TLR 159 – Messy, Maybe Murky, part 2

This issue has been delayed quite a while by health problems – I had to have an eye operation — but thank God that is largely behind me now and I hope to get clearance soon to fly abroad, in which case I look forward to seeing many of you in London next month.

Meanwhile, much has happened on many fronts so that there is a good deal to catch up with. I intend to send material as I complete it, starting with the political update which is the first part of this issue; hopefully the economic analysis will follow shortly. There is much to say about corporate developments, too, and I have some very interesting material on trends in the banking system.

There is no shortage of developments in the geo-political sphere either, but they will simply have to wait their turn. The Iranian presidential election and its surprising result which left all the ‘experts’ floundering, proves that no-one knows very much about what is going on in Iran. The warm US and European response to Hassan Rowhani’s victory suggests that they are very eager to cut a deal with the new government. Any such deal will not be satisfactory to Israel, but it will probably have to go along with it, and the military option will become even less likely. On the other hand, the Syrian imbroglio continues to worsen, with more countries becoming involved, directly or indirectly.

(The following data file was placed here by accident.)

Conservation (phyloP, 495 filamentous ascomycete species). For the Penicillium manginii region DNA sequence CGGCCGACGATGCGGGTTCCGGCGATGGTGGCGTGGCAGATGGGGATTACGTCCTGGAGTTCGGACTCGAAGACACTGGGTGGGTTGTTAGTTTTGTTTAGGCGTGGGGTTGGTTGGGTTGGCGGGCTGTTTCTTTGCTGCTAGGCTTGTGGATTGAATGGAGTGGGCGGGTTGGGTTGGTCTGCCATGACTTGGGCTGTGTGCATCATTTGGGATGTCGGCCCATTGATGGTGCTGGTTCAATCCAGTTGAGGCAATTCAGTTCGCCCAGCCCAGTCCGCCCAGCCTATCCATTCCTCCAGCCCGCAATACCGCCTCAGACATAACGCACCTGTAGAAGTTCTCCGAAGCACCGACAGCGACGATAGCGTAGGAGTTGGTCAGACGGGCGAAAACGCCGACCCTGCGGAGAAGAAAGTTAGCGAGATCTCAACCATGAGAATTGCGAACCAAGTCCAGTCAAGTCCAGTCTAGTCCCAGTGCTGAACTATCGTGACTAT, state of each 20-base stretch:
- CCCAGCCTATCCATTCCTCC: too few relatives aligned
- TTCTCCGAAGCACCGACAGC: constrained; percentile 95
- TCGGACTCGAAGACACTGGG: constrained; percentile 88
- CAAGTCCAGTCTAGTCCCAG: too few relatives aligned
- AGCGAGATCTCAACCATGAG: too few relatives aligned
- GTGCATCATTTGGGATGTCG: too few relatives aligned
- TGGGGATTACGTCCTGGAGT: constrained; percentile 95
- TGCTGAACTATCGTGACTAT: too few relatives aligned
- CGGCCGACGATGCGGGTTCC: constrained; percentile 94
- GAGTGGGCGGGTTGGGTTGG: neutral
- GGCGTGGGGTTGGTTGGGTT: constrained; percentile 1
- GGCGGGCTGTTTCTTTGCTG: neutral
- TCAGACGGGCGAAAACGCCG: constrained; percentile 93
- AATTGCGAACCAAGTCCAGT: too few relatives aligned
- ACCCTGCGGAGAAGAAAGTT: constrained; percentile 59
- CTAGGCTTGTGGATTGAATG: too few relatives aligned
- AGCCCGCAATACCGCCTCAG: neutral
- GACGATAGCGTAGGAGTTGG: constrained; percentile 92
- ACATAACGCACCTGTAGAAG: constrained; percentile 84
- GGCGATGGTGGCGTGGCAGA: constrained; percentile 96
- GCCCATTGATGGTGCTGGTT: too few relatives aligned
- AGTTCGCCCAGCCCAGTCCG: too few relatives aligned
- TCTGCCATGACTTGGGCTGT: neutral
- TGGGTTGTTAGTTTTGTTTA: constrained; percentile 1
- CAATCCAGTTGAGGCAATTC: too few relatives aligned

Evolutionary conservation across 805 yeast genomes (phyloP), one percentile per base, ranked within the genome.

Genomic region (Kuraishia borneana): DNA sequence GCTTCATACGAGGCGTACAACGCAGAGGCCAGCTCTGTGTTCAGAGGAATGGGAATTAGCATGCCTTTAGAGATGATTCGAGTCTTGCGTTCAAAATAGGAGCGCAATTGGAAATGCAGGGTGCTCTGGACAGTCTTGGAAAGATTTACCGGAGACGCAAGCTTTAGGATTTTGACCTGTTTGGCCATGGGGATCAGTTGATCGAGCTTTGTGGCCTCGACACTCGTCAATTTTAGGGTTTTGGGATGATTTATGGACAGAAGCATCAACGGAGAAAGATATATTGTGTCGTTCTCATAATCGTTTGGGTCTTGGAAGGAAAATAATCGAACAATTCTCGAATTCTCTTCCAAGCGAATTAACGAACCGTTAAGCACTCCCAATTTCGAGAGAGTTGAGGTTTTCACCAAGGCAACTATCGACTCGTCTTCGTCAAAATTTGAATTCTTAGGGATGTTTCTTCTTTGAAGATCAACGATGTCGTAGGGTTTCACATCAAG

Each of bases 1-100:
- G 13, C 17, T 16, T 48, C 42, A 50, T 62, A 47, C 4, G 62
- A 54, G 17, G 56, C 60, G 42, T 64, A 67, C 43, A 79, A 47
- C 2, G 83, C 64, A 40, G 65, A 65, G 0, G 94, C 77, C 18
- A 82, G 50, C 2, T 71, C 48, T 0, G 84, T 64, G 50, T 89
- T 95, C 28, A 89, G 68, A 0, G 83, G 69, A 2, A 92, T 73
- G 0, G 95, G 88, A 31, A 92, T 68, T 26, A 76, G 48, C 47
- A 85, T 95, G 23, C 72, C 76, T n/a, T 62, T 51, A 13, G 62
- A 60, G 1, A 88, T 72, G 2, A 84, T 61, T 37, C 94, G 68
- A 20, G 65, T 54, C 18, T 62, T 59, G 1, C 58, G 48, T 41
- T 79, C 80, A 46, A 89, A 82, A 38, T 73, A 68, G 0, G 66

In Section B: Domestic Politics, the kaleidoscopic confusion after the elections has begun to assume some kind of shape, but the picture is still far from clear – indeed, in some respects the Knesset is becoming more fissiparous, not less. The analysis here reviews the developing political scene as the new government tries to get into its collective stride, and considers whether the stumbling and bumbling to date are merely teething problems, or whether the new-born government, with its new and revamped parties and new leaders actually has severe developmental problems.

The main focus of the issue is C] Macro-economics, within which I discuss three topics. First and foremost, the budget proposal – including some background on how the deficit got to be so big, but especially why the measures being proposed to deal with the deficit are proving so contentious and what the critics are proposing instead. I then discuss the outstanding non-event of the last few weeks, namely the failure of the Prime Minister to announce a new governor for the Bank of Israel and how this imbroglio may resolve itself. In sharp contrast to the woes of fiscal and monetary policy-making, the third topic is the positive trends and bright outlook for Israel’s external sector, why this economic strength can co-exist with a burgeoning budget deficit and yet why most people are aware of, and unhappy about, the budget situation and its impact on them personally, but are ignorant of the country’s strong economic fundamentals.



B: Domestic Politics

a)    Lapid and Bennett go to school

b)    Bibi and Shelli under growing pressure


C: Macro-Economics

a)    The brouhaha over the budget deficit

b)    No new Governor  

 c)     But it’s all right now, in fact, it’s a gas! 

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